If you are ok with paying a bit for hosting then just use Heroku and don't look back. It is a "push code to deploy" with hosted databases and everything. They have all you need to deploy and run your app, but it can get quite expensive. I went into this in greater detail in this article I wrote.

If you want the cheapest way possible but still easy then you should use Dokku. It is a self-hosted "mini Heroku". All you need is a cheap server, an hour to install it and then you are off to the races. I went into Dokku in greater detail in the Heroku post mentioned earlier.

If you need a cheap and solid server then feel free to use my referral code to get €20 in credit at Hetzner. Read my review for more information.

Self-hosted tools

These are not Rails-specific but they are very nice to have for any app.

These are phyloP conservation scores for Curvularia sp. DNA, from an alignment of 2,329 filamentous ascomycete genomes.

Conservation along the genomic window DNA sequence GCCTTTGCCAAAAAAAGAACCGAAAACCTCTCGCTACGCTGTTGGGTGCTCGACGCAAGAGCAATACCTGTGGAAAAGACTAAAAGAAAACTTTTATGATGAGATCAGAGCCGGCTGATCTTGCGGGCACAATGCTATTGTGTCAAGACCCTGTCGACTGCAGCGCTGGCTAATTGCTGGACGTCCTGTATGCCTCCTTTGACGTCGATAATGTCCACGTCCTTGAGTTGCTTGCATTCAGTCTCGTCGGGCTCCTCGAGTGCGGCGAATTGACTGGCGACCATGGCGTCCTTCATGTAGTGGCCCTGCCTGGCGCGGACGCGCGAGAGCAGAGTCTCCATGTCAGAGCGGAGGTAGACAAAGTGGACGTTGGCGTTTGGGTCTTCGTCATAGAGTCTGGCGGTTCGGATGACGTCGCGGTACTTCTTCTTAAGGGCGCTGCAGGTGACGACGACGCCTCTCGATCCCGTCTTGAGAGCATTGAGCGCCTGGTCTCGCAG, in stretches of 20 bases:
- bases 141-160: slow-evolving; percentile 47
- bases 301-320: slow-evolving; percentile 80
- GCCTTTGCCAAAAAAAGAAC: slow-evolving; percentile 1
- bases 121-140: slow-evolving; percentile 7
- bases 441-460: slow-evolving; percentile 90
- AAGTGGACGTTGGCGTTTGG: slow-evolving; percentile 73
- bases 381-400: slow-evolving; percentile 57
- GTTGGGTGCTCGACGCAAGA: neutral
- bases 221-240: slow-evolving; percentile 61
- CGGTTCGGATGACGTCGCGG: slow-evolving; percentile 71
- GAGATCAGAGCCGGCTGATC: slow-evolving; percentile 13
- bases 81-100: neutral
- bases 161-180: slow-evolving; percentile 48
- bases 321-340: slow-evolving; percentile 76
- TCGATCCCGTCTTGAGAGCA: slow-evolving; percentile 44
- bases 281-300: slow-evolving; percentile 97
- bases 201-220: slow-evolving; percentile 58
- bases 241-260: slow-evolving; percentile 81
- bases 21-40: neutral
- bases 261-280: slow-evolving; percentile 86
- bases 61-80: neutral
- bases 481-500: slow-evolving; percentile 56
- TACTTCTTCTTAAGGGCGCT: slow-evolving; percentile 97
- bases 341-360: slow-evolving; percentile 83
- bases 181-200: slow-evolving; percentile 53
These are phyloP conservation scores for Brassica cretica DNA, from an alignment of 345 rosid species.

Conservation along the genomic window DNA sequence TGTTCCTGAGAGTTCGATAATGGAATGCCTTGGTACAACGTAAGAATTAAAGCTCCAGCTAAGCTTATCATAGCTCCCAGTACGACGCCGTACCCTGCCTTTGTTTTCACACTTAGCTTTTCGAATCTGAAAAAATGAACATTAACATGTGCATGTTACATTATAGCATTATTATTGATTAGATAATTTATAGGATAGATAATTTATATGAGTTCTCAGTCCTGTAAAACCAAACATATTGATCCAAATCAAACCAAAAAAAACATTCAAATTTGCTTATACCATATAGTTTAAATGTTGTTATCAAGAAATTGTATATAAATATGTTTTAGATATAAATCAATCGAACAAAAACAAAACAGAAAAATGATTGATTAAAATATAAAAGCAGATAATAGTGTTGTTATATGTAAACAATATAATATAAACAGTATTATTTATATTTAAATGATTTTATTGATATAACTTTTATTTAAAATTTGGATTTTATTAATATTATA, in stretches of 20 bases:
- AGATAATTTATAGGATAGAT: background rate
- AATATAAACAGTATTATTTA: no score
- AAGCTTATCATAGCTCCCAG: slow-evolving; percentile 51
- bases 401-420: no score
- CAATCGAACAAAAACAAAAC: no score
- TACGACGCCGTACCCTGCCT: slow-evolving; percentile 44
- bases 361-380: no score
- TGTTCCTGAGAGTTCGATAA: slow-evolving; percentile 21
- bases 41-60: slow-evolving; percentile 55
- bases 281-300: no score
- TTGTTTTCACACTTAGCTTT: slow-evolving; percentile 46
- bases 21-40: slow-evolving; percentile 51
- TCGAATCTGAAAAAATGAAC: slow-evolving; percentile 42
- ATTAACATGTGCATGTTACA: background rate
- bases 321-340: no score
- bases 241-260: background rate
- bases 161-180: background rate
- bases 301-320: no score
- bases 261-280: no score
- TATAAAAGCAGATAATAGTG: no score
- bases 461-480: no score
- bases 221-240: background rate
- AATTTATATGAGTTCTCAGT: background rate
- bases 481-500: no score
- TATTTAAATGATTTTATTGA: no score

Self-hosted image transformation and optimization tool.

Self-hosted Zapier/IFTTT alternative.

Self-hosted serverless functions. See this article for more details.

InfluxDB + Telegraf + Grafana
Self-hosted monitoring and visualization stack.

A Grafana server monitoring dashboard

I wrote more about self-hosted tools in this article

Editor tools

There are more examples in my article about Visual Studio Code plugins for Ruby. These are the essentials:

Ruby'll need this.

"Go to definition"  in your editor. Code navigation

Rails fast nav
Navigate your Rails apps faster

Run and display prettier from within Visual Studio Code

Run your Rubocop cops from within VSCode.